As a result of the rising number of older adults and overall life expectancy, the prevalence of both dementia and hearing loss are projected to have staggering increases. Dementia cases are expected to more than double to 66 million by 2030, and hearing loss will follow a similar pattern whereby an estimated 27 million people over the age of 60 will have some level of age-related hearing loss. Even today, hearing loss is the third most prevalent chronic condition in the world.
Symptoms of hearing loss and dementia are similar, and in some cases, may actually mimic each other. Examples of such behaviors include lack of social interaction and cognitive engagement, and reduced physical activity and involvement.
Hearing loss itself doesn’t cause dementia, but it can exacerbate symptoms for an individual who is already having difficulty with memory and cognition. Many people wait far too long to seek out treatment options. As a hearing professional, I always encourage people to act sooner rather than later. This is a major contributing factor to their success.
Recent research points to the silver lining that age-related hearing loss and social isolation—as two factors—could help mitigate the onset and progression of dementia. A growing number of studies show strong evidence to support that while hearing intervention doesn’t prevent dementia or cognitive decline, it does slow down the progression by as much as 75 percent. Wearing and using hearing aids resulted in a slower decline of cognitive function than not wearing them.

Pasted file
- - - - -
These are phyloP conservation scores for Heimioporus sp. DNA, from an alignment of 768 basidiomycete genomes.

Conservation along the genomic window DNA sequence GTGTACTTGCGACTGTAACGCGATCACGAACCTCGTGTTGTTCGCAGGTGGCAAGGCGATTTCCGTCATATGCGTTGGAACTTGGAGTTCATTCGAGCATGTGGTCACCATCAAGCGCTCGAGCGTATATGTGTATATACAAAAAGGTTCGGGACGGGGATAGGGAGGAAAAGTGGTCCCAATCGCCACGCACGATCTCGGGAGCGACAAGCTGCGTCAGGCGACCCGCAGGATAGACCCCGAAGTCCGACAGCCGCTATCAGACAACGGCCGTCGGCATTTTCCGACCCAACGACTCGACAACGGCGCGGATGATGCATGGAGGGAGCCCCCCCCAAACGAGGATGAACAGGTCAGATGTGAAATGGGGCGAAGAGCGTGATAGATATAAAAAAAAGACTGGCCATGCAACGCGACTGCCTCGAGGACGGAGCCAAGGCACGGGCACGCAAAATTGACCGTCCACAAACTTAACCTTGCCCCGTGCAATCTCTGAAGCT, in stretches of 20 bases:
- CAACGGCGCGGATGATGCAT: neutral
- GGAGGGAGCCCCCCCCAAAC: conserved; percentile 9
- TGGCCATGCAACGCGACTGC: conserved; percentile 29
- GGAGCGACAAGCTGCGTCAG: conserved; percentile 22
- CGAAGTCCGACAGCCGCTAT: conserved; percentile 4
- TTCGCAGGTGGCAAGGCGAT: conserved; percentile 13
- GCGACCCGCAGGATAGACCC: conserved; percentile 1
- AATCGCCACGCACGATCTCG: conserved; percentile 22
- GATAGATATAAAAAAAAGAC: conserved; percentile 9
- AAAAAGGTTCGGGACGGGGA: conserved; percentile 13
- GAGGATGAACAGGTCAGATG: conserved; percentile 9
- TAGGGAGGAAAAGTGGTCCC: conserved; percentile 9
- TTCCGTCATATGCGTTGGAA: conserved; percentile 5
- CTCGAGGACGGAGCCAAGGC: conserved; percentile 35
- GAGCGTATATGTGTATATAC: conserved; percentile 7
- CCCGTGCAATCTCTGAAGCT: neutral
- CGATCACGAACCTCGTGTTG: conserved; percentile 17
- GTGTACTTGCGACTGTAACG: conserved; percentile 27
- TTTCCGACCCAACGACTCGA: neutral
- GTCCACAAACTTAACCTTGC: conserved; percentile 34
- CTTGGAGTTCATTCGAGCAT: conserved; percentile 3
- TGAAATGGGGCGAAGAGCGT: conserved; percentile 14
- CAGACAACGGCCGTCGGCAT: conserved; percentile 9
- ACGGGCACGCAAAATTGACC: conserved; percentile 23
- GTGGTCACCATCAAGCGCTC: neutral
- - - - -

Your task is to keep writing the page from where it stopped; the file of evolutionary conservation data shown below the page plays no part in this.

Sadly, today only 1 in 4 individuals with a treatable hearing loss who could benefit from hearing aids actually takes action to obtain them. Our industry has relentlessly pursued ways to reduce the stigma of hearing aids by creating new products, raising awareness and changing the conversation about hearing aids.
For example, my company produces a Healthable hearing aid that utilizes embedded sensors and artificial intelligence, allowing the user to influence factors that may slow the progression of dementia, such as keeping your mind and body active. It evaluates how much time the hearing aids are worn, measures the time spent in conversation or active listening to stimuli such as music, tracks daily steps, monitors more vigorous activity and eventually, will take heart rate measurements.
We consider the ear to be the new wrist. Data tracked within the ear provides far more accurate results. With additional artificial intelligent features like fall detection and alerts, patients and their caregivers will have added peace of mind for their loved ones.
We know that better hearing contributes to overall wellness and improved quality of life. Like other chronic conditions, hearing loss is often overlooked and typically has significant impacts on the family and friends of the individual. This is a pivotal time for the entire hearing healthcare industry.